InvisibiliaReveal what’s right there
Frame of Reference
We all carry an invisible frame of reference in our heads that filters our experience. Alix and Hanna talk to a woman who gets a glimpse of what she's been missing – and then loses it.
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This episode looks at the role our frame of reference plays in how we feel about our lives. The main story is about a recent experiment that took place at Harvard. Researchers wanted to see if they could get people with Aspergers to see emotional and social cues in the same way that neurotypical people do if they stimulated the brain with magnets (a treatment called TMS). They found that some of the subjects in the study were able to see social cues in the world around them that had been entirely invisible to them before, but only for a brief window of time. We speak extensively with one of the people with Aspergers that took part in the study. Then Alix chats with Daily Show correspondent Hasan Minhaj about their shared experience of grappling with a frame of reference inherited from their parents.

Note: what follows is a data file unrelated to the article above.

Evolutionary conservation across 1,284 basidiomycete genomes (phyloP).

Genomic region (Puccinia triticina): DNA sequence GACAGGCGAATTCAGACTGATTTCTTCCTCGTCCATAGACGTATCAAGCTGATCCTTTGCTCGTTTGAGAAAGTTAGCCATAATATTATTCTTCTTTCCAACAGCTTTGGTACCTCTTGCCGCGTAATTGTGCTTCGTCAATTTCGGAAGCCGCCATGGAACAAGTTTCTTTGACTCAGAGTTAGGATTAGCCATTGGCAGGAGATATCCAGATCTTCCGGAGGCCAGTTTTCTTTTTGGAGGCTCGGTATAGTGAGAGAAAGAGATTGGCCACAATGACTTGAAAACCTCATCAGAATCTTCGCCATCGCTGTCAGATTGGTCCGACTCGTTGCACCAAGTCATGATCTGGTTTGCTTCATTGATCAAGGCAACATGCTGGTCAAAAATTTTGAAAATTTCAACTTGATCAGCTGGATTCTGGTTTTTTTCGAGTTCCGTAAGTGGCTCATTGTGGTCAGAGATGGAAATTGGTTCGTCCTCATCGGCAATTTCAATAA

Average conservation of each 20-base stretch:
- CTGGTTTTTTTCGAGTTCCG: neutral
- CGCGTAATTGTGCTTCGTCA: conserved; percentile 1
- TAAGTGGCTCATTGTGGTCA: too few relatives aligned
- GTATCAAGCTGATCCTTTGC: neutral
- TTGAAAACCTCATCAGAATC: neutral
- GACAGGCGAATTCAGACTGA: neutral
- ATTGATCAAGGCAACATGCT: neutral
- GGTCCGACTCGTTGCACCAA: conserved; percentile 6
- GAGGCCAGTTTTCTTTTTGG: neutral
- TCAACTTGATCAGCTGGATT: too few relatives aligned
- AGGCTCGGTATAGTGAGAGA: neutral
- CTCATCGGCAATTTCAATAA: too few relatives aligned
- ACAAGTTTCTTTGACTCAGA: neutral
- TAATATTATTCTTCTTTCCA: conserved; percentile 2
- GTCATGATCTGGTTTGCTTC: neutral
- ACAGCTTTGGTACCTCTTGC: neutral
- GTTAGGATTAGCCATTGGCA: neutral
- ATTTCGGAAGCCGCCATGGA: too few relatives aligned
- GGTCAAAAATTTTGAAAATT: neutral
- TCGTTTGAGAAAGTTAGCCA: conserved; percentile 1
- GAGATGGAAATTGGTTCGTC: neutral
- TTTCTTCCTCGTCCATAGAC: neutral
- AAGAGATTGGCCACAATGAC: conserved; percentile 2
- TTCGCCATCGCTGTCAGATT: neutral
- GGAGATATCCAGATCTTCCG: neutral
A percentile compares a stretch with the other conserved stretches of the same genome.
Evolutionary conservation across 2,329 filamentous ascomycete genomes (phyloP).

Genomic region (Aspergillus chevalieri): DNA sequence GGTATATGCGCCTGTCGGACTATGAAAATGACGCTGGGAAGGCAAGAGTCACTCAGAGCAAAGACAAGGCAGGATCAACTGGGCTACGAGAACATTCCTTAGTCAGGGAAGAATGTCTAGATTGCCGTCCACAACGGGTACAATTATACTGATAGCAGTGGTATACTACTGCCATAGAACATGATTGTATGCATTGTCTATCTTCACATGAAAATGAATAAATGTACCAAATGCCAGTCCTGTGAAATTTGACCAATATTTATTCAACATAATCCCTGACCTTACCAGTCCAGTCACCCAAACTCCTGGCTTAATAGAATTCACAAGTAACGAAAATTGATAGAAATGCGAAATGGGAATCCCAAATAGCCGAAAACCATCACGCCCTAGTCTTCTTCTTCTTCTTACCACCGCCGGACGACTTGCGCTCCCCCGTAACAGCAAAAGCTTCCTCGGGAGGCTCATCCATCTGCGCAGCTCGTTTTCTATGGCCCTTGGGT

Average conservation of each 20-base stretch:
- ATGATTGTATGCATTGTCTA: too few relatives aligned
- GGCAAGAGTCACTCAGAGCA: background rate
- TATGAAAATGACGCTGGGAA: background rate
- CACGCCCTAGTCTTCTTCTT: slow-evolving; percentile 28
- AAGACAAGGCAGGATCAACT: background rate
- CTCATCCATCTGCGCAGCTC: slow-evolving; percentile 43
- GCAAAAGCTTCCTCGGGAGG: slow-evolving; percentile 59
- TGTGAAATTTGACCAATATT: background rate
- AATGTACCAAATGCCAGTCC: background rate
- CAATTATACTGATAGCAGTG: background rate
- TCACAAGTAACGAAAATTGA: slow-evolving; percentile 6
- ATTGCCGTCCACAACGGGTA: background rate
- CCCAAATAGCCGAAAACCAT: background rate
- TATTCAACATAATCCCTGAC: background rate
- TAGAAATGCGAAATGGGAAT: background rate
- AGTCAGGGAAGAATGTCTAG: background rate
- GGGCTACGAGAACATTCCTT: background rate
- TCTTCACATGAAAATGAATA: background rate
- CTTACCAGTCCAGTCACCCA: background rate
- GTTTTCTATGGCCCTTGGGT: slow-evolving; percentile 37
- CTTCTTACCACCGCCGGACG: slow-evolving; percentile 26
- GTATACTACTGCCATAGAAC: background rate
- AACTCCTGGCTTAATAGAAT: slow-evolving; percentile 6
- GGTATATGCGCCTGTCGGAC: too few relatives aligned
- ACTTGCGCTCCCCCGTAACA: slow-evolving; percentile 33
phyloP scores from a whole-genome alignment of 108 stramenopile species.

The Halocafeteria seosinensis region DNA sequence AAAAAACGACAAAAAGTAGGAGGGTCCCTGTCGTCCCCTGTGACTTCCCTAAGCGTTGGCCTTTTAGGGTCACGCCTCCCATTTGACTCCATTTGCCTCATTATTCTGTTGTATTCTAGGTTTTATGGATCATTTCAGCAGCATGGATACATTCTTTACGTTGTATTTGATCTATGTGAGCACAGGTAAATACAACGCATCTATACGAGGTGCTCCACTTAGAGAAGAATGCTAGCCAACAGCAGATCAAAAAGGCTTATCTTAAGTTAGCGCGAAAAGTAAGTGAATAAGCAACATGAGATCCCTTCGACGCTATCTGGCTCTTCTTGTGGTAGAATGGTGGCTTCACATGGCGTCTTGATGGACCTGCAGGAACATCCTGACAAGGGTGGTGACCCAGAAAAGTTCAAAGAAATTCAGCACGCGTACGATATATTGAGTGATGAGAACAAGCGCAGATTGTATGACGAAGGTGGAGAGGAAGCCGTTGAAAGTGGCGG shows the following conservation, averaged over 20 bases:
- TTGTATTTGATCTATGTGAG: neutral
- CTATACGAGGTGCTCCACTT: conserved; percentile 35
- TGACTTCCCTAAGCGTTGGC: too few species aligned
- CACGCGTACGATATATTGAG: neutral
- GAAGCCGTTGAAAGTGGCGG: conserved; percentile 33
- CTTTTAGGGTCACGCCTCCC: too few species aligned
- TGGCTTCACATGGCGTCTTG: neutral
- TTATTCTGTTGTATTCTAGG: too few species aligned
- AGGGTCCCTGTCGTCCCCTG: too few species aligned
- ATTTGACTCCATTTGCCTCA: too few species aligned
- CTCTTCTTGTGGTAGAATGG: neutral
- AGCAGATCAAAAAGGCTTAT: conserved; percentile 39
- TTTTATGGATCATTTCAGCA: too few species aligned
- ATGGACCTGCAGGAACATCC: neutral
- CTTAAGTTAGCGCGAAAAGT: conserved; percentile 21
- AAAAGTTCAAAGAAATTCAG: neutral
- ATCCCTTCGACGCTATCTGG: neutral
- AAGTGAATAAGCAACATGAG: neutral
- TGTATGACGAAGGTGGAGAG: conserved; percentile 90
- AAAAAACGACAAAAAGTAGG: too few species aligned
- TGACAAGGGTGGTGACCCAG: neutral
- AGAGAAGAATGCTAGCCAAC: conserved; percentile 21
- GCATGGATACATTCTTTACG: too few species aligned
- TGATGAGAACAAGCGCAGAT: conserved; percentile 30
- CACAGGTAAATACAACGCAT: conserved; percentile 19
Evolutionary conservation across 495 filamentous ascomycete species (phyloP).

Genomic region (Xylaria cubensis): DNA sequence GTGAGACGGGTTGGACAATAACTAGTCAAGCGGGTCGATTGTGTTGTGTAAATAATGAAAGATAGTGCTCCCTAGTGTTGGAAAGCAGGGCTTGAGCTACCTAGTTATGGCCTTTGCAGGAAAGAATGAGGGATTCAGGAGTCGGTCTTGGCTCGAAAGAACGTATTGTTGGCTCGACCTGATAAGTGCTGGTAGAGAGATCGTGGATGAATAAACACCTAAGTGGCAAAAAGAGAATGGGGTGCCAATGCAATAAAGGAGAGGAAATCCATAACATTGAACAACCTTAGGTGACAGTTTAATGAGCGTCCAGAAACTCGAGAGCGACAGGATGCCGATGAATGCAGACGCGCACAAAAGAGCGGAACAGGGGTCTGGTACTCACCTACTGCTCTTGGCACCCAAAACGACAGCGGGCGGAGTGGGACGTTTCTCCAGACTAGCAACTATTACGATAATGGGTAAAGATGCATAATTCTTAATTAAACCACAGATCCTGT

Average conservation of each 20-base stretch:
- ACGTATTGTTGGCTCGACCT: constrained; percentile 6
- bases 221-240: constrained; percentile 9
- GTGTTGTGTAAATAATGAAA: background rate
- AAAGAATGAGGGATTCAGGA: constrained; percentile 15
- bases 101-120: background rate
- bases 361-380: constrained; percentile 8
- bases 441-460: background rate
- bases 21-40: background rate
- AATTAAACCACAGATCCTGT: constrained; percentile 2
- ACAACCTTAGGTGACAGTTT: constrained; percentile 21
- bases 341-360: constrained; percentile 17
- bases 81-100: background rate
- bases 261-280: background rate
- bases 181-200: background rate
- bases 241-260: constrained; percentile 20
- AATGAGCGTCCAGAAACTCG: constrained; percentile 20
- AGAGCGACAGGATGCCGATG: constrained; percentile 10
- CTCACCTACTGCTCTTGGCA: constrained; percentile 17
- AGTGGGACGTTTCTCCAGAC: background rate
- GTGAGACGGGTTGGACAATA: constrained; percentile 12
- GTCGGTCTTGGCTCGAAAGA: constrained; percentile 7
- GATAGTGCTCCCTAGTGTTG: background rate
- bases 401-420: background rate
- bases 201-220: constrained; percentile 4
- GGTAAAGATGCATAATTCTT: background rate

NPR's health blog, Shots, will be producing special bonus content that explores the theme of each Invisibilia episode. The links below will go live as each feature is published or sign up for our newsletter to get it all delivered to your inbox on Mondays!
This week, Alix Spiegel brings us the story of Kim, a physician whose sense of herself and the world was transformed, for better and worse, at age 54 by a brief encounter with a powerful magnet. And Robin Marantz Henig introduces us to the mother of an autistic teen who moved mountains to get her son an untested treatment she thought might help him — only to have him reject it. Henig explores in Shots why scientists studying the use of transcranial magnetic stimulation in autism warn that the treatment is not yet ready for prime time.
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